Narrow search


By category:

By publication type:

By language:

By journals:

By document type:


Displaying: 31-40 of 169 documents

0.098 sec

31. Journal of Indian Philosophy and Religion: Volume > 13
Kisor K. Chakrabarti AAtmatattvaviveka (Analysis of the Nature of the Self) An Annotated Translation: Negation and Imagination
32. Journal of Indian Philosophy and Religion: Volume > 13
Carl Olson Radical Monotheism of the Qur'an and the Equitheism of the Bhagavata Purana: A Cross-CuItural Comparison of Allah and Krishna
33. Journal of Indian Philosophy and Religion: Volume > 13
Sukharanjan Saha Meaning of the First Person Pronoun: Gangesa's view and its Perspectives
34. Journal of Indian Philosophy and Religion: Volume > 13
Thom Brooks Punishment and Reincarnation: Does one Affect the Other?
abstract | view |  rights & permissions
The doctrine of reincarnation is endorsed by various philosophers in both the Western and Eastern traditions. This paper will explore the relationship between reincarnation and legal punishment. Three competing views of reincarnation will be analyzed on this issue: Plato's work on Socrates, the Bhagavad Gita, and Mahayana Buddhism. Each view presents interesting, but different perspectives on how our view of the person might affect how we punish. The paper will claim that there are practical implications on the administration of justice linked witli each view of reincarnation. Rather than an area we should neglect, perhaps we miglit improve our understanding of punishment in our societj' when we better account for the beliefs held by members of the society. Key words: Buddhism, death, Hinduism, Mahayana, Plato, punishment, reincarnation, Socrates Then the Lord said, 'Now that the man has become as we are, knowing good from bad, what i f he eats the fruit of the Tree of Life and lives forever?' Genesis 4:22
35. Journal of Indian Philosophy and Religion: Volume > 13
Joel Wilcox Sunyata and Non-Human Rights
36. Journal of Indian Philosophy and Religion: Volume > 13
J. L. Shaw The Nyaya On Number
37. Journal of Indian Philosophy and Religion: Volume > 13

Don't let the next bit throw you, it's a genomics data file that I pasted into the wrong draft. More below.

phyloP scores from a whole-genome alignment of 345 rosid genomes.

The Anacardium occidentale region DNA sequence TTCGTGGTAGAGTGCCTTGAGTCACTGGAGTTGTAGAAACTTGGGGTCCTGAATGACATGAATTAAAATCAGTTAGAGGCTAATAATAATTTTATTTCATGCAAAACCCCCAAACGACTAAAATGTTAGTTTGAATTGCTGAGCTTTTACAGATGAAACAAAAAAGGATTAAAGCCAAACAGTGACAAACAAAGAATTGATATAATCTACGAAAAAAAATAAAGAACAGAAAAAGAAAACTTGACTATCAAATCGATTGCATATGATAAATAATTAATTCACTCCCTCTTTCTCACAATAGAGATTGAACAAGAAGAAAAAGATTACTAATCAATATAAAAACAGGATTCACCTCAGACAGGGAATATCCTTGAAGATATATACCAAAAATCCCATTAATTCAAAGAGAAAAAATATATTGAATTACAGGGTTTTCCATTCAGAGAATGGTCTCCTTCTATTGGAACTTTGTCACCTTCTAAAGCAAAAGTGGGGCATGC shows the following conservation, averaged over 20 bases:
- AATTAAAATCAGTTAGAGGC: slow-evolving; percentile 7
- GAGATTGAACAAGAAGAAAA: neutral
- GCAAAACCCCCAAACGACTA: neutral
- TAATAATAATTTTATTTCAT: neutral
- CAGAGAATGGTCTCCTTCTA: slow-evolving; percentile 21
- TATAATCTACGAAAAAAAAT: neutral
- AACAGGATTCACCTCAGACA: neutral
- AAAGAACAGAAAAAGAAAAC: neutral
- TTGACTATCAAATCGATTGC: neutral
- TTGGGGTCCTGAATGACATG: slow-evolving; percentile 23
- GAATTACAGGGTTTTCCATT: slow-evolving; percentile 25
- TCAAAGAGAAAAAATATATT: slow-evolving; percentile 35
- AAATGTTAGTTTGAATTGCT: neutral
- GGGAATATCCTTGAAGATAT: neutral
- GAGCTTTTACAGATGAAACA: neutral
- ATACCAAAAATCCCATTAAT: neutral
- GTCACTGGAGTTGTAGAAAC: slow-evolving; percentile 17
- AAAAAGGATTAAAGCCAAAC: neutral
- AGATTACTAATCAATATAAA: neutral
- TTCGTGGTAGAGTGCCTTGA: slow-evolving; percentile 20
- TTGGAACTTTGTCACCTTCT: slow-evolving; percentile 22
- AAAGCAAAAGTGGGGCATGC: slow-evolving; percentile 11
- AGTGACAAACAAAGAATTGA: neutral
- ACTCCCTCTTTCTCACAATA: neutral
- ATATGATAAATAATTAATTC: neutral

Paul J. Williams Indian Buddhism and Western Moral Theory: Santideva's Bodhicaryavatara as a From of Virtue Ethics
38. Journal of Indian Philosophy and Religion: Volume > 14
Keya Maitra Meanings of 'Multiculturalism': Can Philosophy be Taught from a truly Multiculturalist Perspective?
39. Journal of Indian Philosophy and Religion: Volume > 14
Alan Preti Mysticism and Brahman-realization
40. Journal of Indian Philosophy and Religion: Volume > 14
Frank Chappel The conceptualization of gods in Hindu communities and Universal aspects of the Divine
abstract | view |  rights & permissions
The modem Hindu understanding of divinity has been preserved throughout the history of the religion by the ritual practice of successive generations of believers. Coming to understand the cultural origins and elaborations of the Hindu perception of the Divine can be perplexing to the individual situated in a Judeo-Christian cultural context. Likewise, making sense of Hindu ritual may also be confusing to the Westerner considering the negative light "idol worship" has been given by Judaism and Christianity. The purpose of this paper is to investigate Hindu ritual via participant observation in an effort to comprehend the creation and transmission of the Hindu community's perception of the divine. The ethnographic data gathered herein supports a unique and often forgotten paradigm of religion as a system of bonds within a kinship structure originally perpetuated by William Robertson Smith. In light of such data, the application of Robertson Smith's theoretical perspective, and more modem interpretations of ancestral cult worship, significant light may be shed on the relationship of the contemporary Hindu to their pantheon and permits one to understand the cultural perception of god(s) as integrated members of the believing community. These results support an interpretive paradigm of Religion as a system of bonds created via a process of abstraction of familial bonds that may be applied more broadly to many conceptualizations of gods and ancestors cross-culturally.